For man, especially in times of trial, the simultaneous exercise of mercy and justice is very difficult indeed. Because of the wounds to our will and intellect, our struggle with passions, it is hard for us at times to see what is good and right and true or rein in our emotions even when we do discern things properly. We often oscillate between being first just and then merciful. Bringing the two streams of mercy and justice together is a tremendous challenge. We tend to favor our self-interest, and often balk at what is truly the good for others.
When we encounter a person who can balance justice and mercy together, we are usually impressed by him. We hold him up as an example of wisdom because he acts more perfectly, more habitually, according to God’s image and likeness. We are moved by his example because deep inside we know how we ought to be conforming to God’s image in us. Their example teaches us that it is possible to live according to God’s plan. The lives of the saints are examples of this.
One way in which we act in harmony with God’s image in us, behaving as the “coheirs” Christ made us to be, authentic Christian consortes, is when we act with compassion.
In biblical terms compassion (Hebrew racham) is often interchangeable with mercy. The Latin word compassio (from cum,“with” + patior, “to suffer/endure”) means to “suffer with” someone. Our souls are stirred when we witness suffering and then compassion. They reveal in a mysterious way who we are as human beings and how we ought to act. In a now famous passage from the Council’s Gaudium et spes, we are taught that Christ came into the world to reveal man more fully to himself (GS 22). Christ did this in His every word and deed during His earthly life. His supreme moment of revelation about who we are was His Passion and death on the Cross. When we imitate His Passion, in sacrificial love, in genuine “with suffering”, we act as we were made by God to act. In concrete acts of compassion we, in our own turn, also reveal man more fully to himself! In our own way we show God’s image to our neighbor and he is moved. We cannot not be moved unless we are stony and cold and dead.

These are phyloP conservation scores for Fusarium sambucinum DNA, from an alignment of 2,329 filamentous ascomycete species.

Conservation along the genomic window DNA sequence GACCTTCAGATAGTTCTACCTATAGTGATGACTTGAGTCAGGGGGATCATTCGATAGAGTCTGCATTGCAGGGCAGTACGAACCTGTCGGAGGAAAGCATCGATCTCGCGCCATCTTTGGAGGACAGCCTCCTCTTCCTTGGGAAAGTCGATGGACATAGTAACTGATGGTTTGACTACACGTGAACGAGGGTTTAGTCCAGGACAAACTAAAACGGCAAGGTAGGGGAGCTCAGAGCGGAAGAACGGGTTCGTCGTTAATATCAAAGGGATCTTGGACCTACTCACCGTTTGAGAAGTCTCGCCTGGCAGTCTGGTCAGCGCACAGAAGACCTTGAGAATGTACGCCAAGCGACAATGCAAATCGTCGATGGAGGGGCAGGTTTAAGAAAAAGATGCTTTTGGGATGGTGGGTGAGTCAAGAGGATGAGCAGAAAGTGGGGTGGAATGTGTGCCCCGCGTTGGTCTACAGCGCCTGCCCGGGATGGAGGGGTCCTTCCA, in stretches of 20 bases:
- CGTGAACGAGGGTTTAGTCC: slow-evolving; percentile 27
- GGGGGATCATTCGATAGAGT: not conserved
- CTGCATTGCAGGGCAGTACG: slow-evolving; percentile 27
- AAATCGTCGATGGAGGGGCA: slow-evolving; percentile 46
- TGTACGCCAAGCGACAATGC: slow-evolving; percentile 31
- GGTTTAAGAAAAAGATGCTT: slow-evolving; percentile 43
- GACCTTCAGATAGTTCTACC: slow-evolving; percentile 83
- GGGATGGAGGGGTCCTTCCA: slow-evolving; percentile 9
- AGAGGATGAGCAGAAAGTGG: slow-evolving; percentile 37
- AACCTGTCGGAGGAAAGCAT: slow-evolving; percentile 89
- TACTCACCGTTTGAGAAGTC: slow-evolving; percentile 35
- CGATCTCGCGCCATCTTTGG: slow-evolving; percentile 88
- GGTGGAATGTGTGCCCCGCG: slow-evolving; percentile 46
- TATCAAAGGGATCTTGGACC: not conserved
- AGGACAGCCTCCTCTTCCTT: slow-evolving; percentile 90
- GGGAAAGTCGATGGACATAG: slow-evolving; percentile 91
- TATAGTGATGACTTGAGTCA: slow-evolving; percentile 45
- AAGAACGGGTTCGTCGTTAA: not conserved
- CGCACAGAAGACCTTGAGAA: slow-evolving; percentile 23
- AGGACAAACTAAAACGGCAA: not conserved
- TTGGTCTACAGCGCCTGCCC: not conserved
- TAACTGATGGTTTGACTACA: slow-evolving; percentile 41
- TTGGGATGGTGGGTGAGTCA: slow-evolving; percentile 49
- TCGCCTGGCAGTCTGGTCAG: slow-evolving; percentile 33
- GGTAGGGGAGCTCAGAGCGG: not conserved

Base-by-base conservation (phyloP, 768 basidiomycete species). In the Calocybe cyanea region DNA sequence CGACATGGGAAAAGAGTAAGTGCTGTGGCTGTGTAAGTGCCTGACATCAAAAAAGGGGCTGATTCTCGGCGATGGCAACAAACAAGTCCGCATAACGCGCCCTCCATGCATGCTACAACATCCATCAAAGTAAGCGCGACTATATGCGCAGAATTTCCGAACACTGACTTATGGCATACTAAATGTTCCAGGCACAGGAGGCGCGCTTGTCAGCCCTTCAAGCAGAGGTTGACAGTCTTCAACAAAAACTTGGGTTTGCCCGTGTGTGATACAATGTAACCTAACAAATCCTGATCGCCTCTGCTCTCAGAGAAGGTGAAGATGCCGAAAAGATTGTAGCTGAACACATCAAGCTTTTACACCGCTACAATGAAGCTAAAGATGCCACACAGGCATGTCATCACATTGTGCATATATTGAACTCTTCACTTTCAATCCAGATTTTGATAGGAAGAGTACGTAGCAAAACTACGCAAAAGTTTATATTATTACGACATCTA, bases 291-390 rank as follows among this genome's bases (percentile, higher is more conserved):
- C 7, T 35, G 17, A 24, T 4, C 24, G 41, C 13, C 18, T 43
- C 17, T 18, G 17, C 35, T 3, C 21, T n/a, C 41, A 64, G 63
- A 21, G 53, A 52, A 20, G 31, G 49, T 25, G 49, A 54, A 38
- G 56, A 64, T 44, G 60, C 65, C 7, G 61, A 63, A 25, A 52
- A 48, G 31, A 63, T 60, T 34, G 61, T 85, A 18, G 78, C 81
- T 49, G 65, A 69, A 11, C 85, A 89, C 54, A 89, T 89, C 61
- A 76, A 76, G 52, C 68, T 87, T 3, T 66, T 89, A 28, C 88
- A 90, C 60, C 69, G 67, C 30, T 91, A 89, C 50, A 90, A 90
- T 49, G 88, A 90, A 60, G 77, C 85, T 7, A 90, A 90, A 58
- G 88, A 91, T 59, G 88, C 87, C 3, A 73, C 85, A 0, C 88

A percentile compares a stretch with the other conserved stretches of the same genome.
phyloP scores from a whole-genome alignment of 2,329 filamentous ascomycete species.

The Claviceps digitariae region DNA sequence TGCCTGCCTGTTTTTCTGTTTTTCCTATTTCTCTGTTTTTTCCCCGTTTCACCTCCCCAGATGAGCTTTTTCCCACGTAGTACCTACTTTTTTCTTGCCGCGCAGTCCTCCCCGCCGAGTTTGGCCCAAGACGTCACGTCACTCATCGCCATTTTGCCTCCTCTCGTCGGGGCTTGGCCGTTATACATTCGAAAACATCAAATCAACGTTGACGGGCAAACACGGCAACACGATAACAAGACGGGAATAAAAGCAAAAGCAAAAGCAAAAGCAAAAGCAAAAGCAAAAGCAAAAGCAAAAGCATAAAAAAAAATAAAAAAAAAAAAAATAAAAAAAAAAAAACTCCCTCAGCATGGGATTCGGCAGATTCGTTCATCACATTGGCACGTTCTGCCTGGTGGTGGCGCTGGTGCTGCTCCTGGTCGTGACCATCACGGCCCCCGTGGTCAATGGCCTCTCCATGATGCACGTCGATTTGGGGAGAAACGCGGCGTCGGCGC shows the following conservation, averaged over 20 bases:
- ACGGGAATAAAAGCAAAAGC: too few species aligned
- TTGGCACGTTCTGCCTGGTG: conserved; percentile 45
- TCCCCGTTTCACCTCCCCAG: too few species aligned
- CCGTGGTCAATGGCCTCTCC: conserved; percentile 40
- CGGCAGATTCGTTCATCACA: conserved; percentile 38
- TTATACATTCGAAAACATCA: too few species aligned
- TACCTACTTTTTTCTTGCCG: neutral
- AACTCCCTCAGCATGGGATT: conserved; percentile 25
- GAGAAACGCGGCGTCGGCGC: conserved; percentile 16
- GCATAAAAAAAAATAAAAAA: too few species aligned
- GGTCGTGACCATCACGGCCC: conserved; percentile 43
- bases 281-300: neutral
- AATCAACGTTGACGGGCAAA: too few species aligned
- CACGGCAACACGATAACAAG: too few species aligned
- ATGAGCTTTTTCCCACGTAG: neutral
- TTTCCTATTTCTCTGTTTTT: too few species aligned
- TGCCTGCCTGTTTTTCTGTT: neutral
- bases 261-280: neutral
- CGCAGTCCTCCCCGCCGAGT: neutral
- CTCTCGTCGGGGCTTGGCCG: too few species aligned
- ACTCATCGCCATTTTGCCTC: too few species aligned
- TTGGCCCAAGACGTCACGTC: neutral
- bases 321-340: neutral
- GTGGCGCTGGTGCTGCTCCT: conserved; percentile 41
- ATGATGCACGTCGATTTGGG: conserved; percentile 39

Pope John Paul II wrote that
“Man cannot live without love […] his life is senseless, if love is not revealed to him, if he does not encounter love, if he does not experience it and make it his own.” (Redemptor hominis 10).
We must experience love, both in giving and receiving.
When the Enemy planted in the minds of Adam and Eve the doubt that God really loved them, when the certitude of love given and received died, we all died.
The Second Adam offers to bring us back into the certitude of God’s love, through mercy and suffering not only with us, but for us.
Love, given and received, brings us back to life.